Dating, Data, and Human Expertise: How Once Found Its Global Expansion Sweet Spot
This week in AWS Startup Stories* we talked to Clémentine Lalande, COO, and CFO of Once–the ‘slow dating’ app.
Clémentine is an entrepreneur who has helped to scale several social and commercial ventures throughout her career. In her recent past, she’s developed seed impact investing funds for social businesses, she’s been an Investment Director at Idinvest, and prior to that, she was a Project Leader at management consultancy, Boston Consulting Group.
Once is a dating app that breaks the online dating model. Rather than using a traditional system of asking users to swipe through hundreds of faces to find people they like, Once does the hard work of filtering matches on their behalf. Combining digital technology and a team of human matchmakers, the free Once app generates specifically targeted daily match for users at noon each day. Since it was founded in 2015, Once has launched in 11 countries, the app has 4 million downloads with 700 000 monthly active users worldwide…and counting.
We spoke with Clémentine Lalande about the lessons learned from Once’s global expansion. She gave us three key insights:
1. Always be testing
“We’re a super data-driven company. Our business is the result of many many months of testing new iterations of our product.” Clémentine Lalande, COO and CFO at Once
Once didn’t begin life as the product it is today. Back when it was first launched in 2015, the product was incredibly simple. It asked people what their match preferences were, then once a day the app presented users with one person its algorithms suggested that person will like. The main revenue spend simply came from in-app ads.
Now the app uses a freemium model. It’s entirely free to use its core functionality, but now it has a range of extra features that users can pay for if they’d like to get more out of the app. For example, you can buy more than one profile match per day, or find out who your ‘secret admirers’ are, for example.
None of these new features began life perfect, and that’s absolutely fine. In Clémentine’s words, “It’s important to lead with imperfection. It can be hard to throw a new feature out to your customer base when you know it may fail, but the insight you learn from taking that leap will always give you valuable insight into which is the right way to go.”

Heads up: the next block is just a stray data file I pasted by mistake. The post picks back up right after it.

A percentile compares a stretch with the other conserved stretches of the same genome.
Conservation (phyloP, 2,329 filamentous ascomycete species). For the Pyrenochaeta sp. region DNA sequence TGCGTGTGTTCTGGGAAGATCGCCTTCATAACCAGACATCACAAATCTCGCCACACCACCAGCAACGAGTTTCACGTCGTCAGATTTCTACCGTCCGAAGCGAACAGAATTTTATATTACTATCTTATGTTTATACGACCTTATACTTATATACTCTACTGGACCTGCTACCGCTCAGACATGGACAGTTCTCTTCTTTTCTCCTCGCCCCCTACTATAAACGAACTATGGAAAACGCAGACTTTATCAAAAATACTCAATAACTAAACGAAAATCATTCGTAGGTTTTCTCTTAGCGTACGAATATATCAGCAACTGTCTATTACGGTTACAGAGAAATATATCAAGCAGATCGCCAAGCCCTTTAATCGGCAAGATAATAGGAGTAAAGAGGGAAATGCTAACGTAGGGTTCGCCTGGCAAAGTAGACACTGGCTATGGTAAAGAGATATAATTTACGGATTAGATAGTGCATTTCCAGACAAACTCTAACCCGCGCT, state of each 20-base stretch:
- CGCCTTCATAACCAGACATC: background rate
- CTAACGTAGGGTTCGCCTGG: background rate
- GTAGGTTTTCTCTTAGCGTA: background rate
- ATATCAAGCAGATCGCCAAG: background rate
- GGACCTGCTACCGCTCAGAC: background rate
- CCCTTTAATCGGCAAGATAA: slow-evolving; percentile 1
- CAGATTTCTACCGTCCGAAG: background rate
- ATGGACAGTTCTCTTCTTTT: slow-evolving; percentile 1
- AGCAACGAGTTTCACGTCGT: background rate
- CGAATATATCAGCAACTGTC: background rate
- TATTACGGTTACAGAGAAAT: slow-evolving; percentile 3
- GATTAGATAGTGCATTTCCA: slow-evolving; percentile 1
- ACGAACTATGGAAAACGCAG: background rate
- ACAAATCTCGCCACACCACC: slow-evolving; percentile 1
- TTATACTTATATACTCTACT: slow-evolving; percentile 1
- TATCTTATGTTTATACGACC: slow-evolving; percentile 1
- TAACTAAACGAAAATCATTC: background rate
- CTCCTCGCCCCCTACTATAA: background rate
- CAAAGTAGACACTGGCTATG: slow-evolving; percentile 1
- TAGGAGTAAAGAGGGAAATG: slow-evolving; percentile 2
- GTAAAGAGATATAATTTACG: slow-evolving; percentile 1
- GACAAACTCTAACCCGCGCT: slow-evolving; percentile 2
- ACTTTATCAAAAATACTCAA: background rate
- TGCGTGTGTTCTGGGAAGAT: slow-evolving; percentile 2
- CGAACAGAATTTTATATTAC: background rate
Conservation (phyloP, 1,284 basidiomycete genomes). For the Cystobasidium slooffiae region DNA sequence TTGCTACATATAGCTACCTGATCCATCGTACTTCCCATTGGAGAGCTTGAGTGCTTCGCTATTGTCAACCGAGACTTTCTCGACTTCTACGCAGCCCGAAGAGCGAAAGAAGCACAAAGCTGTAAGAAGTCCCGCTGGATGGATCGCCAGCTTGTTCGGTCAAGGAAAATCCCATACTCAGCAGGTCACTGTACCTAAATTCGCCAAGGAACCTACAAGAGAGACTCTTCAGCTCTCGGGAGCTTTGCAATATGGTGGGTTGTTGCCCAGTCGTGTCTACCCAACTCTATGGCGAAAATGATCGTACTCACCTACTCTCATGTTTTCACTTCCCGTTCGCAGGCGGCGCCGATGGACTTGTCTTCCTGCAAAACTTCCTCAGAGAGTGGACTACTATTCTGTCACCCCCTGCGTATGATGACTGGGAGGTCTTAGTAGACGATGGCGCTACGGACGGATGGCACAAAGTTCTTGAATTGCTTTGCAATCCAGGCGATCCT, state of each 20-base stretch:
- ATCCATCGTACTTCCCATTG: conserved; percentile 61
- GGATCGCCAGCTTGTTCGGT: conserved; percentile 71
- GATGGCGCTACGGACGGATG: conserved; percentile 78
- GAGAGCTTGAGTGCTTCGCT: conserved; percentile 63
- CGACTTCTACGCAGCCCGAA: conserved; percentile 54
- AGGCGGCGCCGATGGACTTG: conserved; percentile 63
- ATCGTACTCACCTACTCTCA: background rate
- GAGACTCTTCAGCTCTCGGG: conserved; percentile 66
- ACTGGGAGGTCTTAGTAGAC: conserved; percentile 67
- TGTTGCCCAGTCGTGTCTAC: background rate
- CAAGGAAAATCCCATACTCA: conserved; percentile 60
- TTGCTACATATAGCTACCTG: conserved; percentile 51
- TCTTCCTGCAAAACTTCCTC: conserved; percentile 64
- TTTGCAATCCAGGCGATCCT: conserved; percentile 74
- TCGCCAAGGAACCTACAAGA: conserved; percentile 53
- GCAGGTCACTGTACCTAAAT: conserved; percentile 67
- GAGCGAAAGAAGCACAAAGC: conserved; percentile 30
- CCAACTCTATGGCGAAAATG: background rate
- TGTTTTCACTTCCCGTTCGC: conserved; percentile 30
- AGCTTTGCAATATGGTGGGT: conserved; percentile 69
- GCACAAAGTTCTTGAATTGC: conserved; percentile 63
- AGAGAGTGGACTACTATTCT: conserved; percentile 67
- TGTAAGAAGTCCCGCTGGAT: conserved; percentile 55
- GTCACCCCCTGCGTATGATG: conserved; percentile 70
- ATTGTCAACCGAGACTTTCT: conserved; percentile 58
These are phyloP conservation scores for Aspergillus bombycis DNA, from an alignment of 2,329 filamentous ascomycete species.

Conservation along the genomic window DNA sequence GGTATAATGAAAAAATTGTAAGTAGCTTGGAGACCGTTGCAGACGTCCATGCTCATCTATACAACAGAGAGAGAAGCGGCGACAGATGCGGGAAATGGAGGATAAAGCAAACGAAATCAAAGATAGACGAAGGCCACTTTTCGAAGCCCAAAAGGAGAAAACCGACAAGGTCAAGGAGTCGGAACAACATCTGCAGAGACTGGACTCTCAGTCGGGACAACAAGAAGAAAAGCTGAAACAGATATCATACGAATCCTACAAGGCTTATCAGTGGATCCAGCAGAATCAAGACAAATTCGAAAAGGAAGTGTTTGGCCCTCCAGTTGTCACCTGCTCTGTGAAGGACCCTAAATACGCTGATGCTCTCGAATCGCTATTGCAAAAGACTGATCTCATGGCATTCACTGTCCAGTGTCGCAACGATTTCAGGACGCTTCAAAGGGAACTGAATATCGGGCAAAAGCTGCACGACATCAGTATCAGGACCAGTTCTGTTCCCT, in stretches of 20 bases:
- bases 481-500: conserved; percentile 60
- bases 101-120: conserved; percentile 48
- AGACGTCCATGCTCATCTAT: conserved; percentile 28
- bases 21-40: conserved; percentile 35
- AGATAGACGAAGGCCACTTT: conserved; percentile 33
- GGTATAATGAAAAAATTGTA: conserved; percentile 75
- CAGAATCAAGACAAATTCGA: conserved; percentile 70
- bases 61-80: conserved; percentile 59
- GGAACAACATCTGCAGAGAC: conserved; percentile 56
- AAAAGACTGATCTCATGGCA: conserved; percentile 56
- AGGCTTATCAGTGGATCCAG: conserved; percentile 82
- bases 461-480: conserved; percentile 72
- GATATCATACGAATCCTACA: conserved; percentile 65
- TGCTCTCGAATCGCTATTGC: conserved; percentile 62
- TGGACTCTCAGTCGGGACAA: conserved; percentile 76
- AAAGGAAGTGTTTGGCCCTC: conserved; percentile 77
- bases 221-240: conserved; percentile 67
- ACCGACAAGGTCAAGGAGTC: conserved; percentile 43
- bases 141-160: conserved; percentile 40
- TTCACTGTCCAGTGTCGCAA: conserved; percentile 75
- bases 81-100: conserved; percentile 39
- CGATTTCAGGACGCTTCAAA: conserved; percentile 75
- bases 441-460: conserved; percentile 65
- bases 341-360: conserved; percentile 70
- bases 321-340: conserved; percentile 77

Follow the data. See what works. It’s so important to listen to your customers and track what your data is telling your people are reacting best to. When you find the right formula, focus your attention on making that feature the best it can be. If something’s not working, analyse the data from your customers to find out why. It may be possible to make changes to make a feature work, but don’t be afraid to lose features altogether either. When the data’s telling you people aren’t interested at all, that’s when you have to listen. That’s when you have to be decisive.
2. Hire people who share your vision
“Together with the CEO I spend more than half of my time looking for the right people.” Clémentine Lalande, COO and CFO at Once
Like most startups, the culture at Once is absolutely integral to their continued growth.
Once operates in 11 markets at the time of writing, and when they’re setting up new offices in new countries, sometimes it means working with very different cultures and languages. To get hires right in the dating world, they have to find people who are very aware of the local culture, and who are very connected to local influences, interests and the media landscape. If a person can couple that kind of on-the-ground insight with a strong knowledge of the dating sector, that’s the kind of person they need on their side.
For all startup sectors, it’s so important to hire people who completely get where your business is going in each market. And don’t be afraid to hire people who know more than you do about the market they’re working in either. It’s through listening to these people and using their local knowledge that you can iron out many of the problems that startups face when expanding into new markets.
3. Sometimes it pays to augment data with human expertise
In a very human business like dating, one cannot afford to overlook the human element.
“There’s so much the human eye can see that an algorithm can’t.” It takes more than understanding where a potential date lives, what age they are, and whether one user has read the same book as another to find the love of your life. Once’s disruption in the market is in taking the data from the algorithms it uses, and then augmenting that information with a human eye for people’s quirks and personalities. A real person can notice a wry smile in a photo, or a sense of humor, sarcasm, or even irony.
If your business is there to help humans make human decisions, it pays to have real people analysing the data and offering an intimate, curated experience.
And it’s the combination of data and human expertise that makes Once a disruptor in its sector.
You can listen to the Startup Stories podcast with Clémentine here. And if you’re interested to see what are some of the AWS services that Once is using, subscribe to the series and download the cheat sheet here.
*What is AWS Startup Stories?
AWS Startup Stories is a business series of podcasts published on the AWS Podcast channel that showcases the success stories of startups running on AWS. Heroes of each business talk about how they overcame challenges and used technology to solve problems, providing tips for companies facing similar issues. Learn more about the series and who’s part of them on the webpage here and never miss an episode by subscribing today!